“It’s their eyes that are the most remarkable feature. How they drill into you.”

(Dr. Robert Hare, psychopathy expert)

 

Do a psychopath’s eyes give them away? Are they a reliable sign we can use to identify and avoid them?

The answer might just be “yes.” But nothing is foolproof, of course. If you don’t see the signs in someone’s eyes, it doesn’t mean they’re not psychopathic.

Many of us have seen firsthand or read descriptions of psychopaths having an intense gaze, a predatory or reptilian stare, or eyes that are lifeless, dead, emotionless, cold, icy, flat, black, or empty.

I’ve gotten many comments from readers who describe the phenomenon:

I have noticed that sometimes his eyes looked completely without expression, like glass…

I couldn’t even look him in his eyes because I felt a shiver running through me. I thought it was because I was in love.

My nickname for him was Devil Eyes…

As the relationship progressed I saw his eyes change to evil, soulless tools and it was frightening and perplexing.

I saw that serpent look in the eyes…

I saw a picture of me and him the first day we hung out. It was like staring at the eyes of the devil…

Once you look into those cold, dead eyes, you aren’t the same..

I have one very eerie photo taken on a holiday where he is looking directly at me through the lens. His eyes appear to be flashing with hatred and contempt.

My two year anniversary is Sunday and I looked at our wedding pictures, just to see if his eyes were as dead then as they are now. I was horrified. They were.

“Pod Person,” that’s what I call him. The lifelessness, lack of light or soul behind his eyes is chilling. His eyeballs appear as if they are made of stones.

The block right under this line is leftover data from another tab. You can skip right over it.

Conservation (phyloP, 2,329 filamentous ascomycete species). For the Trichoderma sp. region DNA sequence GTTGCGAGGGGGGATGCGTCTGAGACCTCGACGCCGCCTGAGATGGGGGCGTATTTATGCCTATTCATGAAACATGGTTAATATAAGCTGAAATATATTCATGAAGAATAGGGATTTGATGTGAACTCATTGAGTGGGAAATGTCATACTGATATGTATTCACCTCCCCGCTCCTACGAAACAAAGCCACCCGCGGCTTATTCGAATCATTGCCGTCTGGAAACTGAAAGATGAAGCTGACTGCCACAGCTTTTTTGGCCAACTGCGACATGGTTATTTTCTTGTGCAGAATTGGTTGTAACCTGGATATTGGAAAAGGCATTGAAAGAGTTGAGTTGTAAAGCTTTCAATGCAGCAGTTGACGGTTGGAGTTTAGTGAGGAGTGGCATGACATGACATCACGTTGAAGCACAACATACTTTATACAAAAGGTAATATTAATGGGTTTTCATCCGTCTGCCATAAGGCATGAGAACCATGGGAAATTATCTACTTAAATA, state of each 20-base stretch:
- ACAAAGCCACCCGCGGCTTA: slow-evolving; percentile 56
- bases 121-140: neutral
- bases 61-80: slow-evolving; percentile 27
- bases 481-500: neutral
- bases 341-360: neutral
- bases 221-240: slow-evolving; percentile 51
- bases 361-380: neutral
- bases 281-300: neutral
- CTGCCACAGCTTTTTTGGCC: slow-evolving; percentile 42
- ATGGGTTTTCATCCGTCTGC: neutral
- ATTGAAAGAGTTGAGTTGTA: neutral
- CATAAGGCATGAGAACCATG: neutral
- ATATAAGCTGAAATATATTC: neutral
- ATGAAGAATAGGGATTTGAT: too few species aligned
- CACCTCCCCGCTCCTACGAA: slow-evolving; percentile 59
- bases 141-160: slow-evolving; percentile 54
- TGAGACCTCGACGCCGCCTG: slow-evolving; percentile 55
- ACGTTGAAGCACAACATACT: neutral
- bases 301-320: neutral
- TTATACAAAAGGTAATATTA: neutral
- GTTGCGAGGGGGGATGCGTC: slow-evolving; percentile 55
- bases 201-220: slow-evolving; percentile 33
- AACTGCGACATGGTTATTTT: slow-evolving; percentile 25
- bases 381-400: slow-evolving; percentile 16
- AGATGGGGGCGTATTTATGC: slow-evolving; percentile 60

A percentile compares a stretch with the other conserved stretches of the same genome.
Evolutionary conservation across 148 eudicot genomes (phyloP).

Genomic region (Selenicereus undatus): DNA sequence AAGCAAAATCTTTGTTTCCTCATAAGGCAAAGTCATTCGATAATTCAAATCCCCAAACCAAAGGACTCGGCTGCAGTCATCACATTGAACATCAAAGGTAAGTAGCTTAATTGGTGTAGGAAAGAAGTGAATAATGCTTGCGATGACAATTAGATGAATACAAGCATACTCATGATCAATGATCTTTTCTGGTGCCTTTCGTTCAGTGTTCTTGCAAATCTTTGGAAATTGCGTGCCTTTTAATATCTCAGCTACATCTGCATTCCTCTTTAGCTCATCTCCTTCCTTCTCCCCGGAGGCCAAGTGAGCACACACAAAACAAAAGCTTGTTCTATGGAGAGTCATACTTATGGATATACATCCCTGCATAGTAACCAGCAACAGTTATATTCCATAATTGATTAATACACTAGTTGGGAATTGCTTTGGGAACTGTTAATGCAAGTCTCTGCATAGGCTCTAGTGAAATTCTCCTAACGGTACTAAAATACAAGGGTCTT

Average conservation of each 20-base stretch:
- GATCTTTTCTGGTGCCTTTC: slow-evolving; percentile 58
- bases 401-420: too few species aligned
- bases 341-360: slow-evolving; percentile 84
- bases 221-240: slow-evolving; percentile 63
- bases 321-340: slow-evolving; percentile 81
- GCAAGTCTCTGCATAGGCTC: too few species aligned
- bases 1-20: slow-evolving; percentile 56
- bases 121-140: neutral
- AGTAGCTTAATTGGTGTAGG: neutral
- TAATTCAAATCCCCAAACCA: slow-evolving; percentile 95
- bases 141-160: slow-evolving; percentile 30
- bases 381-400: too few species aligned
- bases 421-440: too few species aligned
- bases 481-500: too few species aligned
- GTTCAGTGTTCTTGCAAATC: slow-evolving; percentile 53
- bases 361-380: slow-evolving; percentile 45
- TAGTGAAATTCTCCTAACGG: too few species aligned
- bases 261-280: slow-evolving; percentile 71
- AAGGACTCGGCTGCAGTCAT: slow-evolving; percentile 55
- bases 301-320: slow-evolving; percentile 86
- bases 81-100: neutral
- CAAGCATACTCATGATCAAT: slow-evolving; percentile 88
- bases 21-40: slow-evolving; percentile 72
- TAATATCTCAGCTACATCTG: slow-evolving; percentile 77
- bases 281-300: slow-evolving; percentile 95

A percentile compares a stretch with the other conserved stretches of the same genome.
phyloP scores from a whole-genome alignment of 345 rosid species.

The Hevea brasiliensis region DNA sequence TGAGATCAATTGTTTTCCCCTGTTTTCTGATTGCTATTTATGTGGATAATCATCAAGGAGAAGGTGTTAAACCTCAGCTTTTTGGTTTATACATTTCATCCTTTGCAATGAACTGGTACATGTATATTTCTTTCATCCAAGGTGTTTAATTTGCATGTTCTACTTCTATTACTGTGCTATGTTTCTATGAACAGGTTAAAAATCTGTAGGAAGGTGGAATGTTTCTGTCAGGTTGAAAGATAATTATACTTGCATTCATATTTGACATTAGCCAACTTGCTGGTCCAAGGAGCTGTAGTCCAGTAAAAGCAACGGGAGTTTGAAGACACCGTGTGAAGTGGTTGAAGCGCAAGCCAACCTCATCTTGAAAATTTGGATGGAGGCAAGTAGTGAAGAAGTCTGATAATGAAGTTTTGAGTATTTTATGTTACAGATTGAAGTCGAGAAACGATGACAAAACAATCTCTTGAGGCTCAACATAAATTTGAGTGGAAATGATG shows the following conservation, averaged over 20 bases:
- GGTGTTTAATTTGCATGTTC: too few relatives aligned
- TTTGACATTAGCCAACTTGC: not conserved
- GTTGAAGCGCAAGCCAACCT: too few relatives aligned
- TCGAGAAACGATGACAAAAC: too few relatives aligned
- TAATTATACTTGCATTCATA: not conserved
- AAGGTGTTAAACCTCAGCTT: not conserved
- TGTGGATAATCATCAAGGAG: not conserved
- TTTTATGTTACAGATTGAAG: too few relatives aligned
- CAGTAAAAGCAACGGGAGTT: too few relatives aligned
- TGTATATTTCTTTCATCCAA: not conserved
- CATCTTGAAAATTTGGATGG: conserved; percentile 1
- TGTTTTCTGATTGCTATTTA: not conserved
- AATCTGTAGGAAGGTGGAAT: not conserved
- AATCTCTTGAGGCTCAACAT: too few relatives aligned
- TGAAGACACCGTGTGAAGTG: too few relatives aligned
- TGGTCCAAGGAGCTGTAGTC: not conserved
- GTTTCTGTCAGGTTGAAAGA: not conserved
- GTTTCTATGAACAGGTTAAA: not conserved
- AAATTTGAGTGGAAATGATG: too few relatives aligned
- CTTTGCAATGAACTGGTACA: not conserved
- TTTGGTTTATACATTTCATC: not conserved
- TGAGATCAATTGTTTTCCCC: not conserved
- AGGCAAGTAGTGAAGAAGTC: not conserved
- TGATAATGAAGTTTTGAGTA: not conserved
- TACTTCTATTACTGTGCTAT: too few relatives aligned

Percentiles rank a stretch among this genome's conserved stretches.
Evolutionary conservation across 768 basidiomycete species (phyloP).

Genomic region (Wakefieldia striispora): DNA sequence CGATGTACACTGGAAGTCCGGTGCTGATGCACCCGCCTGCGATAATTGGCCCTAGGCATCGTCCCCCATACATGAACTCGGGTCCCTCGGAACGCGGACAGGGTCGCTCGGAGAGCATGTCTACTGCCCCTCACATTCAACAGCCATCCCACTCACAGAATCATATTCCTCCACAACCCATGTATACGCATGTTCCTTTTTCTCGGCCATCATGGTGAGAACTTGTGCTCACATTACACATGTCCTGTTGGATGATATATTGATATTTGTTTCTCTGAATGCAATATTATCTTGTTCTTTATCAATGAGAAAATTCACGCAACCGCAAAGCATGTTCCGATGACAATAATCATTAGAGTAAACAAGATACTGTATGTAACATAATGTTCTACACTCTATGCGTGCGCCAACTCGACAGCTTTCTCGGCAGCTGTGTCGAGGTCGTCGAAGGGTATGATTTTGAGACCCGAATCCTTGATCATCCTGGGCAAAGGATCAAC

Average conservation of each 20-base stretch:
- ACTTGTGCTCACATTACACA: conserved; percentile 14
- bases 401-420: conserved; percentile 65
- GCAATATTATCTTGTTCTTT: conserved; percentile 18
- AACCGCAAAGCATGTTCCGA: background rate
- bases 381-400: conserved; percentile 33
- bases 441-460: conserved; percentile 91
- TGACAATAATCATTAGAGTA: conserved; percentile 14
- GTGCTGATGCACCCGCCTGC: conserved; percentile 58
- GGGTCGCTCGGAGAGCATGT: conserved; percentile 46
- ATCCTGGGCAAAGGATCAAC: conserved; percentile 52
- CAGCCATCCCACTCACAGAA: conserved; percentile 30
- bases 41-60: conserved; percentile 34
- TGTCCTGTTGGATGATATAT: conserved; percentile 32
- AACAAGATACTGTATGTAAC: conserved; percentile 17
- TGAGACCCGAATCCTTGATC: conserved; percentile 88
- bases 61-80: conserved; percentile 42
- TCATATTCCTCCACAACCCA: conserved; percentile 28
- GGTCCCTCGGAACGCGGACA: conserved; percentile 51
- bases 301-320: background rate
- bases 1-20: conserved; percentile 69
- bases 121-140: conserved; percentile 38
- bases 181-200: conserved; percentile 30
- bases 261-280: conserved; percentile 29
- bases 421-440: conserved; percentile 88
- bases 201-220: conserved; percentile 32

It’s eerie indeed, as I recall my psychopath’s lifeless expressions, lizard eyes…

I have not a doubt that I was hypnotized by him and I believe I know when. And it was when he told me to “look into my eyes” which I did and his response was, “I love when you look into my eyes.” By the next day, I woke up and thought about him immediately and couldn’t stop…

My psychopath had a lined face but the eyes were bright and he tended to act as if he was in his twenties (going on 60 in physical terms!). It can be a very sexy combination.

Sometimes during sex, mine would stare directly into my eyes for up to twenty minutes at a time. His eyes would not waver…

I remember thinking how his eyes were like that of a lizard, alive but somehow dead, at odds with the rest of his face.

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What do the experts have to say about the psychopath’s eyes?

Some have compared the psychopath’s gaze to an intense narrow-beam searchlight. When they lose interest and look away, it feels as if a light was suddenly switched off.

Many believe the psychopath is unconsciously projecting an “annihilatory stare,” meaning he or she isn’t seeing the other person as a human being, but coldly assessing them as an object he can use, manipulate or destroy.

The psychopath’s fixated, intense stare is sometimes referred to as scoptophilia: the sexualization of looking; predatory staring. It is visual predation.

 

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Experts also call it a “reptilian stare,” and that might be more than just a colorful description. Dr. Reid Meloy’s Reptilian State Theory hypothesizes that psychopaths are more like reptiles than mammals. The brain structure of the reptile supports the behaviors of establishment and defense of territory, hunting, feeding, mating, dominance, aggression, and imitation.  Psychopaths and reptiles are missing behaviors that are products of the emotion-generating limbic system, which is absent in reptiles and markedly underactive in psychopaths.

 

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It is widely understood that psychopaths can’t attach to, or bond with, others.